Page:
Remeron (mirtazapine) is used: to treat depression, so it depends on why you’re taking it. Without knowing more about the underlying reasons for your sleep problems, if they’re related to depression for example, it’s hard to say whether or not this will give you restful sleep. Remeron is not a sleep med but is sedating; it treats depression, which can treat insomnia that is related to depression. ...Read more
Insomnia: The diagnosis of just insomnia will not normally qualify for disability, but may co-exist with other serious sleep/medical issues of disability. How severe the insomnia is often gives clues for further evaluation by a sleep study. if you can provide more details about the actual symptoms I can assist more. ...Read moreSee 2 more doctor answers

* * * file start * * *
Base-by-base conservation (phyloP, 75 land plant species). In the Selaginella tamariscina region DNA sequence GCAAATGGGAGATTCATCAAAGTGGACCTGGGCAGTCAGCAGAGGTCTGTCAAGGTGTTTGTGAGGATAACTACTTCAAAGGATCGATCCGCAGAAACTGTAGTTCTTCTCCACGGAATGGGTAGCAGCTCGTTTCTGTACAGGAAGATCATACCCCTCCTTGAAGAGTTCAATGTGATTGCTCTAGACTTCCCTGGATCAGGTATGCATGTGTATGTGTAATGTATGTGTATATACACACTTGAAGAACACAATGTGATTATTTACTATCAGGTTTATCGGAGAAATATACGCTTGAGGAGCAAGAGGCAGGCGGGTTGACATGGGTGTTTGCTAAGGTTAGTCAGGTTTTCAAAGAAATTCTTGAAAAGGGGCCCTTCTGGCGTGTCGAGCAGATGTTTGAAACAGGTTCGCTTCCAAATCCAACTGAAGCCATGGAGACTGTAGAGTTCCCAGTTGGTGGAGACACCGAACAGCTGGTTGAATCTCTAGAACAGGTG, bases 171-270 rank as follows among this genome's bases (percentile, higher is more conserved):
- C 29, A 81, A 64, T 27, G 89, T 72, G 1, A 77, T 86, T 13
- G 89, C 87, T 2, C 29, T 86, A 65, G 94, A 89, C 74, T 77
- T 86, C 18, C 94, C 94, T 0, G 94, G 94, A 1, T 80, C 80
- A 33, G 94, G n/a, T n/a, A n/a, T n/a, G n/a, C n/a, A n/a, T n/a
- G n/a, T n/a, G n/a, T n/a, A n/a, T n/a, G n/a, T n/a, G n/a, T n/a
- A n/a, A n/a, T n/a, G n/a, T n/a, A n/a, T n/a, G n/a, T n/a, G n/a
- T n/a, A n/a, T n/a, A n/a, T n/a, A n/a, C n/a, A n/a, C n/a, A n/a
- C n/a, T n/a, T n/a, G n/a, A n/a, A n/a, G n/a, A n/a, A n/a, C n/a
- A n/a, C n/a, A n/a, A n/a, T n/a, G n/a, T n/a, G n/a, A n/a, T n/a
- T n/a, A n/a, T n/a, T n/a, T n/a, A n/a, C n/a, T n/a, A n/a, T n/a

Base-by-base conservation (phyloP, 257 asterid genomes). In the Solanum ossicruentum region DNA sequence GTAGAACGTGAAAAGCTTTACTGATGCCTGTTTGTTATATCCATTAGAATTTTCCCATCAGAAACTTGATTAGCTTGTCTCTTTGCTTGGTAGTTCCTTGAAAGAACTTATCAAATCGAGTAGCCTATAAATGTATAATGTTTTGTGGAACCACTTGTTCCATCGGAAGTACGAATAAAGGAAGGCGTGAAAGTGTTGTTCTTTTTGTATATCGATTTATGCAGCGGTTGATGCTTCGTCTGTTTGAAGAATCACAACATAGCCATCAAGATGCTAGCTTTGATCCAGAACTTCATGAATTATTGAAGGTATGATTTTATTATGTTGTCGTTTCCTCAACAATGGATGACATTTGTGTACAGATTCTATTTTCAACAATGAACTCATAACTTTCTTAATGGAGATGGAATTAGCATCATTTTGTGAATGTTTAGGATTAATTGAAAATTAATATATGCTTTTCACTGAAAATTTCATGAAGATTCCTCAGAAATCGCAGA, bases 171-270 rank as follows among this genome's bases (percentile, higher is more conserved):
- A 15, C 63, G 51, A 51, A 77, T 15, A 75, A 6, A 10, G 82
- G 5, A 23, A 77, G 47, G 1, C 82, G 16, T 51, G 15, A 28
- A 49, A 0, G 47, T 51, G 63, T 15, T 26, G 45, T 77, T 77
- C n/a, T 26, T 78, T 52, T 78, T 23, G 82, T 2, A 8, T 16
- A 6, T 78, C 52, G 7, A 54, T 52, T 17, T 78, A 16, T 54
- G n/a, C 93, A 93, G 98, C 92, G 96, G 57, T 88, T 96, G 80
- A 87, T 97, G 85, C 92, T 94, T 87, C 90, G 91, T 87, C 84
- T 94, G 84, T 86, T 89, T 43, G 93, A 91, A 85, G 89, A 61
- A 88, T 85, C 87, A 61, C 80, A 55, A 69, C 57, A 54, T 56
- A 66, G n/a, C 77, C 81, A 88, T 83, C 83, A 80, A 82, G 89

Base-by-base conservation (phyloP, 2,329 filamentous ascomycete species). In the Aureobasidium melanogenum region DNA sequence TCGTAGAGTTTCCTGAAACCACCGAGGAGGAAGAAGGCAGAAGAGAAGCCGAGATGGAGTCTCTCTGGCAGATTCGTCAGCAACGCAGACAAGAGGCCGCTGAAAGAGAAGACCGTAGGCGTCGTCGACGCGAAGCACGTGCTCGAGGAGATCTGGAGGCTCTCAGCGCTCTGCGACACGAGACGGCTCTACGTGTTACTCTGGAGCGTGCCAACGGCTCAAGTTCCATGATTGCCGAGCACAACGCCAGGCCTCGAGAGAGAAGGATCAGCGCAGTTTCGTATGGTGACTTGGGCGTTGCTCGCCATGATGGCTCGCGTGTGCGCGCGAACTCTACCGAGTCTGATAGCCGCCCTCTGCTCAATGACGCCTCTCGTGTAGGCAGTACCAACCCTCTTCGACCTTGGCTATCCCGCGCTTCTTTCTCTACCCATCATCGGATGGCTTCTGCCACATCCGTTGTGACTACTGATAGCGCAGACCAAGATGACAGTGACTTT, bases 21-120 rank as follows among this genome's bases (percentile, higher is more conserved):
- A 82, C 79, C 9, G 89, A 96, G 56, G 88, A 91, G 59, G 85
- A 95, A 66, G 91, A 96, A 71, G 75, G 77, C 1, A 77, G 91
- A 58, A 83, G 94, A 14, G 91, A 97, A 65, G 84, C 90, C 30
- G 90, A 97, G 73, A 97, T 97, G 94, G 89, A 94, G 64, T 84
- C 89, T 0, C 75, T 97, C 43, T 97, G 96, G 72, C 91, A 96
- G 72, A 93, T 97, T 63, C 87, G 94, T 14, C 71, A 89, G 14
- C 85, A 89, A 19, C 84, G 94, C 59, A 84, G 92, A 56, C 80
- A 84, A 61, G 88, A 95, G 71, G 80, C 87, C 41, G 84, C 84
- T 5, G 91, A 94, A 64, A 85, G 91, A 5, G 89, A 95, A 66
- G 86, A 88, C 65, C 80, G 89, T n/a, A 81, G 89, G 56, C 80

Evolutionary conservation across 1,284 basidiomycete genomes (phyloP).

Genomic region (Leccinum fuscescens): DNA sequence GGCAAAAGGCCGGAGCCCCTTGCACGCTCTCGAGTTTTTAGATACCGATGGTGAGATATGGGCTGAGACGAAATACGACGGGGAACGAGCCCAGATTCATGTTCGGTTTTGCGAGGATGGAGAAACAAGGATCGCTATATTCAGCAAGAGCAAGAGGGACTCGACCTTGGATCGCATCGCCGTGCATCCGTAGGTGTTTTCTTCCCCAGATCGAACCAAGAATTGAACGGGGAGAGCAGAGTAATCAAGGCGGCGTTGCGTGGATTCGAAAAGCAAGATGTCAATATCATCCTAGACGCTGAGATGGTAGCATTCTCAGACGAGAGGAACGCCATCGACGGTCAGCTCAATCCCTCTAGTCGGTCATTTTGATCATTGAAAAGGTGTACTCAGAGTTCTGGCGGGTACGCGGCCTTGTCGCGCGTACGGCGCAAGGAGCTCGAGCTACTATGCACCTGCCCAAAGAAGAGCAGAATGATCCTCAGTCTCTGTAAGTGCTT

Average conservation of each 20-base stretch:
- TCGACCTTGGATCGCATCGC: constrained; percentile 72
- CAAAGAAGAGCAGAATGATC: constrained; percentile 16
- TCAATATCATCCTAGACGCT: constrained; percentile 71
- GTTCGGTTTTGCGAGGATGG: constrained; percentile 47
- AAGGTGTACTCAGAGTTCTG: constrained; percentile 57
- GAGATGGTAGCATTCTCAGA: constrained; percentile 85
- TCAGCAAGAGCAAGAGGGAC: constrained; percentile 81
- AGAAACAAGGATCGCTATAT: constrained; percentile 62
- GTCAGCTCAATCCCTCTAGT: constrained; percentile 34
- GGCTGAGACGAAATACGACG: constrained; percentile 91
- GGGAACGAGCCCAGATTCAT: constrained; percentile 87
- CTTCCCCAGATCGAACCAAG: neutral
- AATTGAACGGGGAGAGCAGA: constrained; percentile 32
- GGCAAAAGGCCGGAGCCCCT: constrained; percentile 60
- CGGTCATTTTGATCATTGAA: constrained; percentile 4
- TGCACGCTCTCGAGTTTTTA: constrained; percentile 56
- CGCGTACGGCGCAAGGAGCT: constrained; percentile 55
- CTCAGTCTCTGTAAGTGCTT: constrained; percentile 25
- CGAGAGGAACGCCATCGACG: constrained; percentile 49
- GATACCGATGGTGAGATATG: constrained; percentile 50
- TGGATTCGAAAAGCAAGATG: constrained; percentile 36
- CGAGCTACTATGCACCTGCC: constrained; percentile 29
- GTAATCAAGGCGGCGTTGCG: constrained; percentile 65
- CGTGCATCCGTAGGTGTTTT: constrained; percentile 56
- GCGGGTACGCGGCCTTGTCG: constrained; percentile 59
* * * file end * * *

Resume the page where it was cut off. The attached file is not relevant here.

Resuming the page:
Just another term: For sleep apnea. There are several types: obstructive, where the air is blocked from getting to your lungs by collapse of your upper airways during sleep, and central sleep apnea where your brain does not send the signals to your lungs to breathe, and the third type which is a mixture of the two. I cannot think of a sleep apnea that would not be organic, because there is no psychogenic sleep apnea. ...Read moreSee 1 more doctor answer
See your PCP: Many treatment options are available for obstructive sleep apnea. The recommended therapy for sleep apnea depends on its severity, which is usually determined by a sleep study or examination. See your PCP for evaluation and referral for sleep study and management. ...Read moreSee 3 more doctor answers